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Top Things To Avoid For A Healthy Liver
December 2, 2019
Even if you’re a “tee-totaller” there are certain aspects of your lifestyle which can negatively affect the health of your liver.
Your diet plays a huge role in your overall health and wellbeing. Food provides your body with the energy it needs to carry out its daily tasks. Without energy, you simply can’t function. However, certain foods can have a profound impact on your health.
A poor diet is related to the development of non-alcoholic fatty liver disease, a condition caused by a build-up of fat in the liver. For some people, the condition may be symptomless but in other cases, it can cause inflammation.
Eating foods which are high in saturated fat or sugar are not good for your liver or any organ for that matter. These foods can add to the build-up of fat in the organ. Plus, they can also increase the level of fat and bad cholesterol in your blood, a risk factor for restricting blood flow in your arteries. In this case, the condition is called atherosclerosis and is associated with an increased risk of heart attacks or strokes.
Foods That Are Good For Your Liver
- Reduce your consumption of foods high in saturated fat like fatty cuts of meat, processed meat, high-fat dairy food, lard, coconut oil.
- Avoid refined sugars like those found in sweets, cakes, biscuits and chocolate
- Increase your intake of natural plant foods like fruit, vegetables, whole grains and nuts.
- Swap high-fat dairy foods for low-fat versions or plant milk
- Switch high sugar fizzy drinks for water. Water is free of calories, sugar and fat, it is the best drink to keep your body hydrated. If you don’t like water on its own, experiment with different flavours like adding a slice of lemon or cucumber and mint.
When we think of the liver, we often think of alcohol. That’s because the liver is responsible for breaking down the alcohol you drink. If you drink more alcohol than your liver can process, you will feel the effects of intoxication.
It’s true, not everyone who drinks alcohol will develop liver disease. But drinking to excess only increases the risk. Instead, there are some recommended limits:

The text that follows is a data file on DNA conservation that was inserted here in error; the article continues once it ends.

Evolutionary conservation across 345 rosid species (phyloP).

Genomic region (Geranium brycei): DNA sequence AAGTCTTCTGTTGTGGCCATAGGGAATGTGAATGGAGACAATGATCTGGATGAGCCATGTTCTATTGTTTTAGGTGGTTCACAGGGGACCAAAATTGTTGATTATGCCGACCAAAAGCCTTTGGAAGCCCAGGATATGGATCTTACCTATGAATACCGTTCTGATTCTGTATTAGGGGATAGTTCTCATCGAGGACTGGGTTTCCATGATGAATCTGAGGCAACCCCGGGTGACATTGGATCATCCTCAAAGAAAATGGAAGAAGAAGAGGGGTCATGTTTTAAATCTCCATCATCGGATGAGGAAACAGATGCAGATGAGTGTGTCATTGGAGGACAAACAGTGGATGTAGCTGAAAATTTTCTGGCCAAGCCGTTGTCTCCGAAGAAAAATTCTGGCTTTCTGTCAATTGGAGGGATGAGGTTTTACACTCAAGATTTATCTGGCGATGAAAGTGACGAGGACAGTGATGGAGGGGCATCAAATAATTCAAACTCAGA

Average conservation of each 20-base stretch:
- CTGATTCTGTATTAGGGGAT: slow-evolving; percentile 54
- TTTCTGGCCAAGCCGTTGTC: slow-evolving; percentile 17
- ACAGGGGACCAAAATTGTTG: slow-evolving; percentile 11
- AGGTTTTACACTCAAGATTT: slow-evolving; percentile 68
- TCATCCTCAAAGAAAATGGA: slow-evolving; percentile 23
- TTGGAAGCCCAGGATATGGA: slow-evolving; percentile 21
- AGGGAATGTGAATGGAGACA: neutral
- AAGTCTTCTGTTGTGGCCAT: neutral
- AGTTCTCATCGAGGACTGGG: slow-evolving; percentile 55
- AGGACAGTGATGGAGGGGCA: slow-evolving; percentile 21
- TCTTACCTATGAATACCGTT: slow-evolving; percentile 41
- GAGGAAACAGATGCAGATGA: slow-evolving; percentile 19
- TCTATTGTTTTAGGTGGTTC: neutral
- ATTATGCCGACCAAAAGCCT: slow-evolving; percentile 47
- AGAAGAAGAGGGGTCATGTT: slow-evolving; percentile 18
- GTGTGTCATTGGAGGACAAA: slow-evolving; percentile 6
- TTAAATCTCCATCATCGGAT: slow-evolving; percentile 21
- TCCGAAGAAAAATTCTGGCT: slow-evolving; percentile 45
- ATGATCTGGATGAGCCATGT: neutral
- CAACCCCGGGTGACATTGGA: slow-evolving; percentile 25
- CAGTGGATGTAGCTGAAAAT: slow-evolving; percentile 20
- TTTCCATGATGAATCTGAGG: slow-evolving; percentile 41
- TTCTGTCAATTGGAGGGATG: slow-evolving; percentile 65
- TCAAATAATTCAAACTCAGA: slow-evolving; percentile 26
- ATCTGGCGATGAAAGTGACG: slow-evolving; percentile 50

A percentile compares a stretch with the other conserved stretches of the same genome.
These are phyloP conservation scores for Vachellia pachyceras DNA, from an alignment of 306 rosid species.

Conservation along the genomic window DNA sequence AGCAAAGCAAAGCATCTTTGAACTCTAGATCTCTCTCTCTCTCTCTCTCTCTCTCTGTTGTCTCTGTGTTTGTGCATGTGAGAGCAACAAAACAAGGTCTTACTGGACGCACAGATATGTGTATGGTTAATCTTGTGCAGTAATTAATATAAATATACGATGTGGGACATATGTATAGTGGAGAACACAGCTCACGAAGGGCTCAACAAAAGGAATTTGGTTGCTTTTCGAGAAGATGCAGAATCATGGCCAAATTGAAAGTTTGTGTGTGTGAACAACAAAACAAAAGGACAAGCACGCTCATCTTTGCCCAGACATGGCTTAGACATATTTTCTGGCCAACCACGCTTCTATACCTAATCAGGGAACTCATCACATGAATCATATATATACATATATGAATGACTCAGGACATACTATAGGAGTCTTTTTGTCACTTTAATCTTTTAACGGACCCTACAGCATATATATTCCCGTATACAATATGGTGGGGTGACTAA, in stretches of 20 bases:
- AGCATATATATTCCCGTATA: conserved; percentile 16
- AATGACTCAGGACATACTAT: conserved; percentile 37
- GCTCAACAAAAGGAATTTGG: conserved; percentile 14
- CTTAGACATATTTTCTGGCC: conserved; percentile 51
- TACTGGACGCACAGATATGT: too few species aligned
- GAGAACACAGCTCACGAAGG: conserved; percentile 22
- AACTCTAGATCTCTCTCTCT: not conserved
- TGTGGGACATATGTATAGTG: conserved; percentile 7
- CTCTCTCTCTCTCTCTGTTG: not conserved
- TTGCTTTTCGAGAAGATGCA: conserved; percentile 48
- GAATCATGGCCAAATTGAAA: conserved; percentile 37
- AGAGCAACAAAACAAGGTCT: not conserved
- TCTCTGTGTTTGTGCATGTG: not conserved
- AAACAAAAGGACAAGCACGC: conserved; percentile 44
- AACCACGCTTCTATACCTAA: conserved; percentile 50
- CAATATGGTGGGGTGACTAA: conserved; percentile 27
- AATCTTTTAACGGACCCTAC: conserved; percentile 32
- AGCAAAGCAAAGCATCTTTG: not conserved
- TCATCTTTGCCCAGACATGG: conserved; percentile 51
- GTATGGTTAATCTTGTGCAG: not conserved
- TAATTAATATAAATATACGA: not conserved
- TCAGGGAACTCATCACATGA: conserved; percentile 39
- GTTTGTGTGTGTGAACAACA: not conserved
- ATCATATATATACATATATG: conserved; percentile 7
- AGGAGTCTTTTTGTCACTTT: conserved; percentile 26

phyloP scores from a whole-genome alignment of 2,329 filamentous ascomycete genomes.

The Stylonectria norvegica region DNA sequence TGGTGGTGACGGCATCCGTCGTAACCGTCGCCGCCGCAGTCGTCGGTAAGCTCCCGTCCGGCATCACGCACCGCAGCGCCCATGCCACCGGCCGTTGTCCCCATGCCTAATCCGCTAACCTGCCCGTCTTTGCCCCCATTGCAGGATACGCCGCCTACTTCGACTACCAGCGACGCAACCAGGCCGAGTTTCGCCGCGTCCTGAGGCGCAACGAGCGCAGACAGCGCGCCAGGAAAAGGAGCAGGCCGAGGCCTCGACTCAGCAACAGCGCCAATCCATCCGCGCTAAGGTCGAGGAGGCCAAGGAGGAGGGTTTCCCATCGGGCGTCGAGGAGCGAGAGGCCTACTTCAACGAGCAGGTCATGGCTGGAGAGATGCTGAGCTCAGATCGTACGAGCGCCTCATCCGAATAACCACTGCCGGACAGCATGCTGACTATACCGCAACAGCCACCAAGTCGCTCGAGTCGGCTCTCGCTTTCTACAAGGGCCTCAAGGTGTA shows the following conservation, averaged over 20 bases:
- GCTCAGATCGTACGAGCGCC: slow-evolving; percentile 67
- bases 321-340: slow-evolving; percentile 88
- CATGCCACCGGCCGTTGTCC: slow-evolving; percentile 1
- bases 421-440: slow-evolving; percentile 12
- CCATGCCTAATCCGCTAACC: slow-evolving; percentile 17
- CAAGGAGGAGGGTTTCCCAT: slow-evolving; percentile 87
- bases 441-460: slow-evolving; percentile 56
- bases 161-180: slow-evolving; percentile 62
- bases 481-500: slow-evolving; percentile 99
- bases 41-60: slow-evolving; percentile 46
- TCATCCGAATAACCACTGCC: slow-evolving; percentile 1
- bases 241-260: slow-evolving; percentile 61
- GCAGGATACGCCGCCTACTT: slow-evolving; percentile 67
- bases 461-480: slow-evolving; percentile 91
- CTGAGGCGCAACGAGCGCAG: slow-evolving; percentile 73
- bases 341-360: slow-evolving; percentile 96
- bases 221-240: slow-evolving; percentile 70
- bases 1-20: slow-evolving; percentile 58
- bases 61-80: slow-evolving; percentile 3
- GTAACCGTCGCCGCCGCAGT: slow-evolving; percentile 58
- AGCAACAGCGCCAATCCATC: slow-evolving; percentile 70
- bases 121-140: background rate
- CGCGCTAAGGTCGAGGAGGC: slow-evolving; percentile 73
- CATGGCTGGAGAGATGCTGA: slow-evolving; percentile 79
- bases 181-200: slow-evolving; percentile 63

- Both men and women should drink no more than 14 units of alcohol per week.
- Drinking should be spread out over at least 3 days, particularly if you drink up to 14 units.
- You should aim to have 2-3 alcohol-free days each week. They should be consecutive, if possible.
What do 14 units of alcohol look like?
- 6 glasses of 13% wine
- 6 pints of 4% beer
- 14 25ml shots of 40% whisky
You should avoid saving up your units to drink in one go. Instead, you should spread them out over the week.
Although robust, the liver can be a sensitive organ, particularly if we subject it to a toxic lifestyle. Consuming the wrong foods and drinking lots of alcohol can put lots of pressure on an already busy organ.
People who are overweight or who have a lot of excess fat around their abdomen are thought to be more at risk of developing a fatty liver. Unfortunately, weight gain is synonymous with lifestyle factors like poor diet, excess alcohol consumption and being sedentary.
Therefore, weight loss is often an effective treatment for a fatty liver. But it’s also great for the prevention of many adverse health events and can protect you from diseases such as:
- Type 2 diabetes
- Cardiovascular disease
- Mental health conditions
- Non-alcoholic fatty liver disease
The benefits of exercise are vast. The NHS recommends participating in at least 150 minutes of moderate aerobic exercise each week. That includes exercises like walking, swimming, cycling and dancing. You should try to be active daily if possible, even if it’s just walking to work rather than driving or catching the bus.
Exercise can prevent weight gain and even aid weight loss, but it can have a great impact on your overall health and wellbeing.
Although cigarette smoke does not come into direct contact with the liver, it can have negative health effects. Cigarettes are full of toxins including chemicals which increase the levels of inflammation and scarring.
Therefore, smoking can harm the health of the liver and is often overlooked in liver disease progression. Plus, smoking can increase the risk of other health problems such as heart attacks and strokes.
Your liver is responsible for completing lots of important jobs in the body and there are certain things you can avoid to keep it healthy.
Diet and exercise are vital when it comes to your health, including that of your liver. Making just small lifestyle changes can have a big impact on the way you feel.
- British Liver Trust. (2019). Diet and Liver Disease. Available at: https://britishlivertrust.org.uk/information-and-support/living-with-a-liver-condition/diet-and-liver-disease/
- Drink Aware. (2019). CMO’s Low-Risk Drinking Guidelines. Available at: https://www.drinkaware.co.uk/alcohol-facts/alcoholic-drinks-units/alcohol-limits-unit-guidelines/
- El-Zayadi, A, R. (2006). Heavy Smoking and Liver. World J Gastroenterol.
- NHS. (2018). Physical Activity Guidelines for Adults. Available at: https://www.nhs.uk/live-well/exercise/
- NHS Inform. (2019). Alcohol-Related Liver Disease. Available at: https://www.nhsinform.scot/illnesses-and-conditions/stomach-liver-and-gastrointestinal-tract/alcohol-related-liver-disease
This information has been medically reviewed by Dr Thom Phillips
Thom works in NHS general practice and has a decade of experience working in both male and female elite sport. He has a background in exercise physiology and has published research into fatigue biomarkers.
Dr Thom Phillips
Head of clinical services
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